Alcatel Acquires Astral Point -- Cheap
Good things come to those who wait. Over a year after Alcatel SA (NYSE: ALA; Paris: CGEP:PA) first put out feelers to purchase Astral Point Communications Inc., it's agreed to buy the startup for stock worth a mere $135 million (see Alcatel To Buy Astral Point).
Alcatel says the acquisition will increase its strength in the U.S. metro Sonet market. Astral Point, founded in 1998 and based in Chelmsford, Mass., makes a multiservice provisioning platform that combines a crossconnect with DWDM and Sonet add/drop multiplexing capabilities.
Reportedly, Alcatel got as far as drawing up papers on the deal last year, but top execs backed out, possibly because Alcatel's other activities interfered (see Alcatel Seeks to Buy Optical Startup, which we summarized in November 2000 as follows: Something optical, metropolitan, and cheap, s'il vous plait. Astral Point, perhaps?).
Over a year later, the buyer's clearly got a bargain. Terms of this acquisition are substantially lower than comparable agreements -- such as the $355 million recently laid out by Tellabs Inc. (Nasdaq: TLAB; Frankfurt: BTLA) for Ocular Networks (see Tellabs Nabs Ocular) or the $421 million Nokia Corp. (NYSE: NOK) bid for Amber Networks in July (see Nokia Nabs Amber for $421M).
Is more than the downturn at work here? Was this a "fire sale," in which lack of new funding forced the startup to sell out or go bust?
The startup's not saying that, but it's clearly had its problems. Despite $115 million in venture funding, it's generating just $4.5 million in revenues annually to a handful of customers. In addition, there have been ups and downs with those customers, the cancellation of an early product, and layoffs (see Astral Point Slims Down). The startup's now down to 175 employees from 250 last year. Alcatel says it hopes to hold onto the existing workers, particularly in management and R&D.
"There's a lot of cutback in the metro space," says Steve Kamman of CIBC World Markets. "As a result, VCs are telling us a lot of startups will just plain get cut off this year."
Alcatel, obviously pleased with the purchase, didn't dwell on the price with analysts and media today. "We had to do something on the Sonet side of our business, and this is positive for us all," said Christian Reinaudo, president of Alcatel's optics activities, in a conference call this morning.
Reinaudo said Alcatel hopes to use Astral Point's product to buttress its own line of metro products, including the 1680 Optical Gateway Cross-Connect (OGX).
He said it was important that the startup was able to demonstrate shipping products -- even though only one of its products, the ON 5000, is actually shipping. The ON 7000, announced last year, is presently in beta test with several prospects, including one ILEC (see Astral Redirects Its Point, Astral Point Starts ILEC Beta, and Astral Point Starts Beta Test). It is expected to ship commercially this quarter.
Astral Point added Sonet STS1 grooming capabilities to its platform with the unveiling of the ON 7000 last year, about the same time rumors first surfaced that Alcatel had come calling.
Alcatel plans to begin selling Astral Point products as-is from its U.S. headquarters, migrating them into Alcatel's network management system within six to eight months. Alcatel also plans to integrate Astral Point's technology into its hardware, using the startup's DWDM and Sonet grooming capabilities to add density to existing Alcatel gear.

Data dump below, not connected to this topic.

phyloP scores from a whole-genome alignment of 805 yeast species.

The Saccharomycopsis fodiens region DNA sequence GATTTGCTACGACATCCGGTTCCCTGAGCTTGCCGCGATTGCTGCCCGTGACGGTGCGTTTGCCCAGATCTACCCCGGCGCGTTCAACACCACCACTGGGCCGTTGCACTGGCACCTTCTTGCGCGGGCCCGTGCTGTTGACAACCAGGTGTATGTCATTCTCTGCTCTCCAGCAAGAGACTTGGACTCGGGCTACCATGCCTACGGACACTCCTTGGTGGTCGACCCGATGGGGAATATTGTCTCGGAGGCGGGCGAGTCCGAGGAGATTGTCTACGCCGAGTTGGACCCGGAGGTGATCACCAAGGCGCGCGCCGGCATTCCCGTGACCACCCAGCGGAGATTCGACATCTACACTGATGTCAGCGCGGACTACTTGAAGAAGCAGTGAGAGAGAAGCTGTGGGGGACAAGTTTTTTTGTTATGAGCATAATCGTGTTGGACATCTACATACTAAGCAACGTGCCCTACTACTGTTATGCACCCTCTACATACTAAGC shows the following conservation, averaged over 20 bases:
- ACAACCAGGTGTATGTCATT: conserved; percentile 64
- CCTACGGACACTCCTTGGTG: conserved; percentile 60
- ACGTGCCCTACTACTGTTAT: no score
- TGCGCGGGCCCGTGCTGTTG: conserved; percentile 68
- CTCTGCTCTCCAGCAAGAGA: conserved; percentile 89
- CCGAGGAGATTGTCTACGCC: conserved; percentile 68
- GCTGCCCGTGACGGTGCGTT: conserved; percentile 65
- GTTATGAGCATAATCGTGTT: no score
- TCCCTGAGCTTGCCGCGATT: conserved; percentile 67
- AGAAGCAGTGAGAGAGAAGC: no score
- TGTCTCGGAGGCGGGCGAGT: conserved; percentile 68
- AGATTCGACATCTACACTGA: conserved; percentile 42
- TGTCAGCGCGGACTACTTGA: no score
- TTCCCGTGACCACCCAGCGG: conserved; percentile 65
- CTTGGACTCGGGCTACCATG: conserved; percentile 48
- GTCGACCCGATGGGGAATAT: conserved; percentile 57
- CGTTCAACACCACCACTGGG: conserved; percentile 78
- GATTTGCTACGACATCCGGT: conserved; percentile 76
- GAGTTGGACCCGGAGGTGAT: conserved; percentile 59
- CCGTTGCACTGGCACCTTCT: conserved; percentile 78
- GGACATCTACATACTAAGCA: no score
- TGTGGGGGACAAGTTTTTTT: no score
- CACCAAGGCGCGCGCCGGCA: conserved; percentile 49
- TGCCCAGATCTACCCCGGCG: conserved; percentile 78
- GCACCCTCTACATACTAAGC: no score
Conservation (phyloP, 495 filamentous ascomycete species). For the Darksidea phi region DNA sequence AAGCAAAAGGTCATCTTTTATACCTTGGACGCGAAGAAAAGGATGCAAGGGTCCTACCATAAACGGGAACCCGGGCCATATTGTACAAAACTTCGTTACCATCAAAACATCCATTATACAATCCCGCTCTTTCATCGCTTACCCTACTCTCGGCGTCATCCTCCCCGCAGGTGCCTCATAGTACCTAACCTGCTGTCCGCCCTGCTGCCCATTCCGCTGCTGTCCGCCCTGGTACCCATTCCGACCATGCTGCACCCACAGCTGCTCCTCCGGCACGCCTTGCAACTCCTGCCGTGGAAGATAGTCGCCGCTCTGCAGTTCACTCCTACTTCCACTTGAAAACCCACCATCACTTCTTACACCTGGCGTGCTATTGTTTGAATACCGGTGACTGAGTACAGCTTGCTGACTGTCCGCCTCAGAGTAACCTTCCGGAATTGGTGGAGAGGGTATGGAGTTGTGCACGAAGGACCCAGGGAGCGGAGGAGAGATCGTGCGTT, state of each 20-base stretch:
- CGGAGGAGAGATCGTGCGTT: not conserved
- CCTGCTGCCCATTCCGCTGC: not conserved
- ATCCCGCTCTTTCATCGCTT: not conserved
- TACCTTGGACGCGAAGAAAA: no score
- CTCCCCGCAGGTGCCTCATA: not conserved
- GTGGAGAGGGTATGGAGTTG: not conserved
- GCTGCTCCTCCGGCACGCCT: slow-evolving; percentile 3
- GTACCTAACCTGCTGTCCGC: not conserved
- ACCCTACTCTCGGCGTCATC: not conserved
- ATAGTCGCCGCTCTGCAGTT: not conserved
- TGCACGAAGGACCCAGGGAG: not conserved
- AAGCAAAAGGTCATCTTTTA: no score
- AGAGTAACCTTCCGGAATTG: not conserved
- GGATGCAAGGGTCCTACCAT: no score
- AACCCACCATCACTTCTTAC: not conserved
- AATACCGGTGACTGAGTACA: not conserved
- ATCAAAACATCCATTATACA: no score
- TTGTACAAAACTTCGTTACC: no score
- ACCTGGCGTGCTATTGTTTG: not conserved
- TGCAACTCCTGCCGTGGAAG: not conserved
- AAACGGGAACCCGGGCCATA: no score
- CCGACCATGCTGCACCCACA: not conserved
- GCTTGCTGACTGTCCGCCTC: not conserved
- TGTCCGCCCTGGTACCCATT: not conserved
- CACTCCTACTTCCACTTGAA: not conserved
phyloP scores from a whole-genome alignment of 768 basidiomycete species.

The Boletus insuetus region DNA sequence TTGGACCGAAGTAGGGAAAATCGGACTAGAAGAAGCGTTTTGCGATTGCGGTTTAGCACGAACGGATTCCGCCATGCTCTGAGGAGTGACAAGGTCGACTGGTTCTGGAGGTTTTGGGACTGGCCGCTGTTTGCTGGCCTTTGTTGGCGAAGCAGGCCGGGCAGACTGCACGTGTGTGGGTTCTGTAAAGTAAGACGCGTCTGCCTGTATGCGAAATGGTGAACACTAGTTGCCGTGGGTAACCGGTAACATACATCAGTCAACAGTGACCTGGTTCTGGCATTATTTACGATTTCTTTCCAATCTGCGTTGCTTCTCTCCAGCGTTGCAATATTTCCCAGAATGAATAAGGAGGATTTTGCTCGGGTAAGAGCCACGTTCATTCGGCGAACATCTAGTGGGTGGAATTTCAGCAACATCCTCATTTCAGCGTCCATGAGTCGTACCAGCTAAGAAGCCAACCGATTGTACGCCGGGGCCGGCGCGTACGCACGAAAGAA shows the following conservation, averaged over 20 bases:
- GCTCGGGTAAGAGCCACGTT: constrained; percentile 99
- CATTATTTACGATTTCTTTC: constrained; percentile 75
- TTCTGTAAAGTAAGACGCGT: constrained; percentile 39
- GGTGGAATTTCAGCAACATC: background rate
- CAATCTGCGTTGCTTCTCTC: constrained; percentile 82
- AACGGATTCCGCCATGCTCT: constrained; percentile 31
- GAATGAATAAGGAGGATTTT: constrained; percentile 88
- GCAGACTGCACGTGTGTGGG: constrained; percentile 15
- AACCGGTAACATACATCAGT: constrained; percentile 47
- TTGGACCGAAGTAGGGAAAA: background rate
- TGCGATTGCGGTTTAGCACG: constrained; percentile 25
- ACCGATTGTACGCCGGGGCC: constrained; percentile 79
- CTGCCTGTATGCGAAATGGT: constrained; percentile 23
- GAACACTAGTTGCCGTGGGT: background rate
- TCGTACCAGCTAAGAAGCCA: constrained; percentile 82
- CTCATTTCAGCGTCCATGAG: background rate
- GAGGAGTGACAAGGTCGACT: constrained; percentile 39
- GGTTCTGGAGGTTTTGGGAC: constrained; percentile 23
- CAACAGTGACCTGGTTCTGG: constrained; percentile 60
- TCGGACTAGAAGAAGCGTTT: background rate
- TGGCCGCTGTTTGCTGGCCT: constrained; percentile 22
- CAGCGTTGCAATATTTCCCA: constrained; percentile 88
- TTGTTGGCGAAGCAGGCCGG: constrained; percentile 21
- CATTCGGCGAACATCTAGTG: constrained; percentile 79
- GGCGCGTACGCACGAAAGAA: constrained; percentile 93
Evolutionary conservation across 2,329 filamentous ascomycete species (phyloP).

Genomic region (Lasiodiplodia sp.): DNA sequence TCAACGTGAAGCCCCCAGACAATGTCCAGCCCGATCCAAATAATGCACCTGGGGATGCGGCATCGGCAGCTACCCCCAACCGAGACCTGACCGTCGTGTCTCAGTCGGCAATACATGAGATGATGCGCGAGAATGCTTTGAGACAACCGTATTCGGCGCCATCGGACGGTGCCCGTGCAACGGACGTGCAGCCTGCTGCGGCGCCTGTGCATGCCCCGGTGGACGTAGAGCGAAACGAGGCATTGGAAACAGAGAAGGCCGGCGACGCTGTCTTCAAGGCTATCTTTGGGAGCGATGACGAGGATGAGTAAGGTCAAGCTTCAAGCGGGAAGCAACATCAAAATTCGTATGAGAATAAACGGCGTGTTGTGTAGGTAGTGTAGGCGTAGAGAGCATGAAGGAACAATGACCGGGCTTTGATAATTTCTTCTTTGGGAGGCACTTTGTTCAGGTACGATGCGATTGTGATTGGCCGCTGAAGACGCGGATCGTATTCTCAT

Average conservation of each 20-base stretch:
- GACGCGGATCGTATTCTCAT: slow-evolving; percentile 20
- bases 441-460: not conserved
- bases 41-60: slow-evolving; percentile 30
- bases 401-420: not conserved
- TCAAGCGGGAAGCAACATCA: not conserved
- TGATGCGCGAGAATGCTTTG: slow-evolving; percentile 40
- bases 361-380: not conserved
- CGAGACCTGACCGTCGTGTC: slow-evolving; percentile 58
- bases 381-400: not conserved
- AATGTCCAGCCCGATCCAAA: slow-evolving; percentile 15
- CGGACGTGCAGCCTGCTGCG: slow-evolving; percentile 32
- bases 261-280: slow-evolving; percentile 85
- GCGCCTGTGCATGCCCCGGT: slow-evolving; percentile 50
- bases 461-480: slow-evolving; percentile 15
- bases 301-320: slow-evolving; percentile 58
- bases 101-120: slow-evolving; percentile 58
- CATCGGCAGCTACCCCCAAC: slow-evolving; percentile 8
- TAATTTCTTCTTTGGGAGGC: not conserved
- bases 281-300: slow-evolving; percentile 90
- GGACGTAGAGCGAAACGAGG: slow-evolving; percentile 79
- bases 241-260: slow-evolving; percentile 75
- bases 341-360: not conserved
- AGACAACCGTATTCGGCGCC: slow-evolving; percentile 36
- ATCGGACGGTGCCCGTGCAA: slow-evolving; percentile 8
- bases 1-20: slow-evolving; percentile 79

Some observers applaud the acquisition, despite the lowball figure. "Wow, that's a low price," says Frank Dzubeck, president of Communications Network Architects (no Website), who acts as an advisor to Astral Point but apparently hadn't heard the published sales figure. "But it's a good fit."
Dzubeck says Astral Point's knowledge of ATM (which he says was a key part of its now-superseded original product) was vital to the choice, since Alcatel relies heavily on ATM in its products.
Also key were Astral Point's early entry to the multiservice provisioning market and its entrée with RBOCs through its certification efforts (see Astral Point Extends OSMINE Effort and Astral Point Wins ISO Certification).
"Astral Point's gotten into RBOC labs, which Alcatel dreams of," Dzubeck says. Despite its ATM orientation, Alcatel hasn't penetrated RBOC networks, which are also ATM-based, to an extent anywhere near to its liking.
Astral Point is only the second optical networking vendor Alcatel's bought within recent months. Indeed, the vendor seemed to lose its optical appetite after acquiring component maker Kymata Ltd. in September 2001 (see Alcatel Optronics Acquires Kymata). But the price was right. And Alcatel apparently thinks it needs the Sonet provisioning capabilities Astral Point has to offer.
Reinaudo stressed this point today, saying Alcatel's acting on forecasts that Sonet will continue to dominate carriers' networks in North America for the foreseeable future. By 2004, Alcatel says, two-thirds of the North American metro optical transport market will still be Sonet-based.
Dzubeck says it's a market that's heating up, driven largely by ongoing developments in streaming video. Multiservice provisioning platforms will likely get scooped up by larger players as demand for metro bandwidth increases due to streaming media applications. "This isn't the last acquisition you'll see in this space, by Alcatel or anyone else," he says.
Alcatel says the acquisition, which is expected to close this quarter, won't affect Alcatel's financials for 2002, but the company hopes to start realizing revenues from Astral Point's products in 2003.
At press time, Alcatel shares were trading at $15.29, down $0.40 (2.55%). — Mary Jander, Senior Editor, Light Reading